Clad in green shirts proudly sporting Girl Scout Troop 365, a group of scouts unloaded three pickups packed full of supplies for Brownsville Animal Regulation and Control in Olmito.
“We were able to ask them what they needed so we could collect donations,” Girl Scout Troop 365 service organizer Rita Tyler Aguilar said, while Girl Scouts streamed into the animal shelter Thursday afternoon. “And so at our school, we had a big drive for a week, and we collected what they asked for. They asked for towels, food, blankets, newspapers, dog shampoo, Clorox and things like that.”
The young ladies in Girl Scout Troop 365 are working toward a momentous occasion with this service project: the Bronze Award, which starts them on the path toward the highest Girl Scout honor there is, a Gold Award.
“The Bronze Award is the first award that you have to get before you can go for silver or gold. And so, the Bronze Award requires that you have 20-hours minimum community service or project for each girl,” Aguilar said. “And so we decided we wanted to help the Brownsville animal shelter and animal clinic because it was something near and dear to everyone’s heart.”
To begin the project, the girls got an hour-long tour of the facility and learned what its staff needed the most. Additionally, the Girl Scouts spend some time on the weekend walking dogs and playing with kittens to help them get toward their 20-hour mark.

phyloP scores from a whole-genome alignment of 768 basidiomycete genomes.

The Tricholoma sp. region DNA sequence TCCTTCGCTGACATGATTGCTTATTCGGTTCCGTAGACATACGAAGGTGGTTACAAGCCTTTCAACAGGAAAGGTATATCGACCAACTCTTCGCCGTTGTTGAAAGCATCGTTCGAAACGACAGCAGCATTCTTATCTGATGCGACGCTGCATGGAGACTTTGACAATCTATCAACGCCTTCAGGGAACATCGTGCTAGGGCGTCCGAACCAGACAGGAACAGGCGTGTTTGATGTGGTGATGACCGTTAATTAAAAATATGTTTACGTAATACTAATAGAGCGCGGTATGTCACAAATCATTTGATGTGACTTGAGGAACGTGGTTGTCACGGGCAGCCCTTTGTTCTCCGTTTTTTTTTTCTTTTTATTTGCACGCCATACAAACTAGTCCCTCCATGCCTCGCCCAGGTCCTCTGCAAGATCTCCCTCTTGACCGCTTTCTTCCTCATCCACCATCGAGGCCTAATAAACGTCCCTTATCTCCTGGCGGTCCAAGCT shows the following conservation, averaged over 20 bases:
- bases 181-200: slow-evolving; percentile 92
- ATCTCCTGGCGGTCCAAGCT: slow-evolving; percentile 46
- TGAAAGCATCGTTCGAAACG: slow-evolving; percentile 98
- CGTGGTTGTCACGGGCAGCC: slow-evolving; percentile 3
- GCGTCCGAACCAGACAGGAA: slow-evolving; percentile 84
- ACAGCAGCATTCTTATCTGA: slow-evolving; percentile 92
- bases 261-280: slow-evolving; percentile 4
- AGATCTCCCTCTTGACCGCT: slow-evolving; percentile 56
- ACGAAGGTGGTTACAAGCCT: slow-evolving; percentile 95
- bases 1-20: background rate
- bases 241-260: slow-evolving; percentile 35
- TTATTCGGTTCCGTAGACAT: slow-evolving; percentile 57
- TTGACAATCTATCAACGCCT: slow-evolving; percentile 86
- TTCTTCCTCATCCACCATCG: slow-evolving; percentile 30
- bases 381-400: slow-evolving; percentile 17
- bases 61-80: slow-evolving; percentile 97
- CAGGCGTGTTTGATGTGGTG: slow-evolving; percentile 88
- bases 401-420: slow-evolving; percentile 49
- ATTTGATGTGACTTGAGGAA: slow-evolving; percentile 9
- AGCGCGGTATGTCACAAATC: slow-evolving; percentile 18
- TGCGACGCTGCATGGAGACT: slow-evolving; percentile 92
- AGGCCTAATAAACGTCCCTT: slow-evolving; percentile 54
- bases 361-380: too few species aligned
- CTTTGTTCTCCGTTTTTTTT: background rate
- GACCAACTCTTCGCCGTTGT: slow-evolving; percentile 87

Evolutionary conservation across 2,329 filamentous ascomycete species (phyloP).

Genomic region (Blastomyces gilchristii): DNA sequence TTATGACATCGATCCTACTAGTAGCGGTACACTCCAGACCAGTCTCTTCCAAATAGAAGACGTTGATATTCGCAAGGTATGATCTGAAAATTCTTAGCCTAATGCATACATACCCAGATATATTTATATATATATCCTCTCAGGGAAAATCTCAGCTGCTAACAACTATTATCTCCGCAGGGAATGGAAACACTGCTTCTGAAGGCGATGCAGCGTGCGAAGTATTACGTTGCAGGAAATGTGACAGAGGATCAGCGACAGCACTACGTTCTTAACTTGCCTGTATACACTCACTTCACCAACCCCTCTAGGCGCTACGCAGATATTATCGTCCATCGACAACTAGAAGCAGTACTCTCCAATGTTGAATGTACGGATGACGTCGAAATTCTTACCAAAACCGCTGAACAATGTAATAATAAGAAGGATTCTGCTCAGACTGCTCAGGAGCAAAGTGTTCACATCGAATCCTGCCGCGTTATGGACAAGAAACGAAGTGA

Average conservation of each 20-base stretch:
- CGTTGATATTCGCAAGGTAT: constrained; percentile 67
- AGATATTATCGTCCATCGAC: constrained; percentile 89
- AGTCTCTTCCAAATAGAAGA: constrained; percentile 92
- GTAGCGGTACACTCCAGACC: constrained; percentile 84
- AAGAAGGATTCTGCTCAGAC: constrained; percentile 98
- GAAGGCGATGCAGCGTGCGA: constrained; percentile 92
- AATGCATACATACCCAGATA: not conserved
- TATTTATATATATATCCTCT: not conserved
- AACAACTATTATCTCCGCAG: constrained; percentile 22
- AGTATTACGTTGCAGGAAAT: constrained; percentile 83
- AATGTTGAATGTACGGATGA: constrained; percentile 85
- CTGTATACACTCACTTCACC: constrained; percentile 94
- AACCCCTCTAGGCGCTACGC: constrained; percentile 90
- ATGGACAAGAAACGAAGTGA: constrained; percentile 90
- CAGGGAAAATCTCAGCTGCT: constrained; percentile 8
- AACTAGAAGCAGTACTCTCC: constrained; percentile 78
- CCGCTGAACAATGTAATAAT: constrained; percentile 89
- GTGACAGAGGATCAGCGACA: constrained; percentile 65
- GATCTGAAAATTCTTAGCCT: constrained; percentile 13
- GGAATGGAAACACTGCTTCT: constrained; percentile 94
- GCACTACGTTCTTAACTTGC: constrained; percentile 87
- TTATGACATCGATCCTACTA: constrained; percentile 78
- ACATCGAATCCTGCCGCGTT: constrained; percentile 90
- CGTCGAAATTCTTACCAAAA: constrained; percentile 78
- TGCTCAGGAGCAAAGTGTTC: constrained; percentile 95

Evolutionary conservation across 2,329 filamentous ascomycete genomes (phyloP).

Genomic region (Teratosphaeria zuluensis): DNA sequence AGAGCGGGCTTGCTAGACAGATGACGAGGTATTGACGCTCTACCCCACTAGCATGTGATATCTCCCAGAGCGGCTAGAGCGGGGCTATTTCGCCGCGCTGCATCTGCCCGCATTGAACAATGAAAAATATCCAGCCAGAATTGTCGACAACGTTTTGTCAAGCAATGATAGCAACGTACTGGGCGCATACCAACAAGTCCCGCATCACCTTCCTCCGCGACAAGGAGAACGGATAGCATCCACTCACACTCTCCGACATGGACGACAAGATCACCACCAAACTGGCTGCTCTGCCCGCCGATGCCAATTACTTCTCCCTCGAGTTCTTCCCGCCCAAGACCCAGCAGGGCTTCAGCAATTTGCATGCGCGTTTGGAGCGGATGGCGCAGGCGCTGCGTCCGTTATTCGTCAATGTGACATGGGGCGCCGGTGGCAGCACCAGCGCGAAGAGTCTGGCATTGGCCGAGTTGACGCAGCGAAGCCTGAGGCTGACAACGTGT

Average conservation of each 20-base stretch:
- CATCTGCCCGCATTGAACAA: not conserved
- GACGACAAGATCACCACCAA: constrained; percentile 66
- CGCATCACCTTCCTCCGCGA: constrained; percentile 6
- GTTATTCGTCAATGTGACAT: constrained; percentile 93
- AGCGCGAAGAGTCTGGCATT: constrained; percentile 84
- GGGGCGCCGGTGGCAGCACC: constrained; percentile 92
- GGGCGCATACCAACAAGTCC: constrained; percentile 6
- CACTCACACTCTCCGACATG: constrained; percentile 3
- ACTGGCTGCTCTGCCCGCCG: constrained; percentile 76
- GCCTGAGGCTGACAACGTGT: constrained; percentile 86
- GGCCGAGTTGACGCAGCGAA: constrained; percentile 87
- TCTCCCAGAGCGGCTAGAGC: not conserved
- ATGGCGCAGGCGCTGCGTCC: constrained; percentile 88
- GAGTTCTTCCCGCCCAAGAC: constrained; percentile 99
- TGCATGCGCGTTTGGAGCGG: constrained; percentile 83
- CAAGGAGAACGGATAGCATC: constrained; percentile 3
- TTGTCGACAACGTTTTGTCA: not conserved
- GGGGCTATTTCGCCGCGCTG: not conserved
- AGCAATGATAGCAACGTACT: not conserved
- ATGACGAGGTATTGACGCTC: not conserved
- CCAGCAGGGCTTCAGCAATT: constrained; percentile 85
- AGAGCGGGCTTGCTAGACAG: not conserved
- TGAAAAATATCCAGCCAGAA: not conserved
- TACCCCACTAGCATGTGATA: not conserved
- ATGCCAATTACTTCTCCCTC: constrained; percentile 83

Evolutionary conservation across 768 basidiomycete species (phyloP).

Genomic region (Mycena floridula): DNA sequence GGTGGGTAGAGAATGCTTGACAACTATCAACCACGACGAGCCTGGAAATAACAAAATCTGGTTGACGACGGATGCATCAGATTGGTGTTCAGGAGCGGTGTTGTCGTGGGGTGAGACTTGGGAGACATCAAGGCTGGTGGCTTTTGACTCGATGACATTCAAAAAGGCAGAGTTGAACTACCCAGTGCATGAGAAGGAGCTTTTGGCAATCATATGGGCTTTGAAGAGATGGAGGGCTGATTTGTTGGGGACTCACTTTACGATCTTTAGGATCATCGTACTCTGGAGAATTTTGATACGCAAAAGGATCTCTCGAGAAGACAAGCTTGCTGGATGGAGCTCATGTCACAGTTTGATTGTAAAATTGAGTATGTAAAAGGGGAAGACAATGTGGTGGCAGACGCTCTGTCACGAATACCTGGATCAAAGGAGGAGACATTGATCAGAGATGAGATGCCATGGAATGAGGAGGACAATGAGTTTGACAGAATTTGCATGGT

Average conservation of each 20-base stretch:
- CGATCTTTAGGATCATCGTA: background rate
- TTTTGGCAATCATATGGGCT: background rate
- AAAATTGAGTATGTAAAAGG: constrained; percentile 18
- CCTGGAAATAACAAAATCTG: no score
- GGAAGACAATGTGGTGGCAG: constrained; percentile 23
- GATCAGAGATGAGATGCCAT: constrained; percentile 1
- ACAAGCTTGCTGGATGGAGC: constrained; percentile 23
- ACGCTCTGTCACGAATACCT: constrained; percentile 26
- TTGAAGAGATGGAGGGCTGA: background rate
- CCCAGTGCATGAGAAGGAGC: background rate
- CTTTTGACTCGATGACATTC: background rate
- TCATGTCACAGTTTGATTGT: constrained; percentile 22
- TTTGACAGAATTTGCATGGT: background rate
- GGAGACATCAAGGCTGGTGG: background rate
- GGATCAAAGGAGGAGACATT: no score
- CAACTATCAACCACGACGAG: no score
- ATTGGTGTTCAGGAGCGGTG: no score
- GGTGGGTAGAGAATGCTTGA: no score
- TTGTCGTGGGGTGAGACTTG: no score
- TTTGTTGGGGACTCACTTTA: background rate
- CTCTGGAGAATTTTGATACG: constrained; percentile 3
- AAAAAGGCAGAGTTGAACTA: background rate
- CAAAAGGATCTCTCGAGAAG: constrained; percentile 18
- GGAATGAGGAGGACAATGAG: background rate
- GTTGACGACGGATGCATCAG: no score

“They are really excited because when you come here you have to sign a volunteer sheet. And so now kids come in on Saturdays, and they volunteer and you can come walk the dogs. Anybody can do this,” she said. “We walk the dogs. We play with the cats. And we take care of help they need here. And anybody in the community can do this.”
But the project serves double purposes. While it helps the girls work toward their bronze award, volunteering also builds a sense of community.
“When kids learn to give of themselves and to give their time, they realize it’s an important part of growing up,” Aguilar said.
But another lesson might be learned about working hard to meet a deadline.
“We realized we had to get this bronze award done before Sept. 30,” Aguilar said, adding that the Girl Scouts, troop leaders, parents and staff from Episcopal Day School kicked it into high-gear to meet that deadline and earn their bronze award. “So it’s amazing what you can get done in two weeks.”
But most likely, Aguilar said, the girls don’t really realize quite yet what they’re working toward.
“You know, it’s kind of one of those, like they realize what they’re doing now, but when we have the crossing ceremony and they get the new badge and the new reward, then they’re going to get it and say ‘Wow, we did it and it’s a big deal,’” Aguilar said. “It’s a pride, it’s an honor thing.”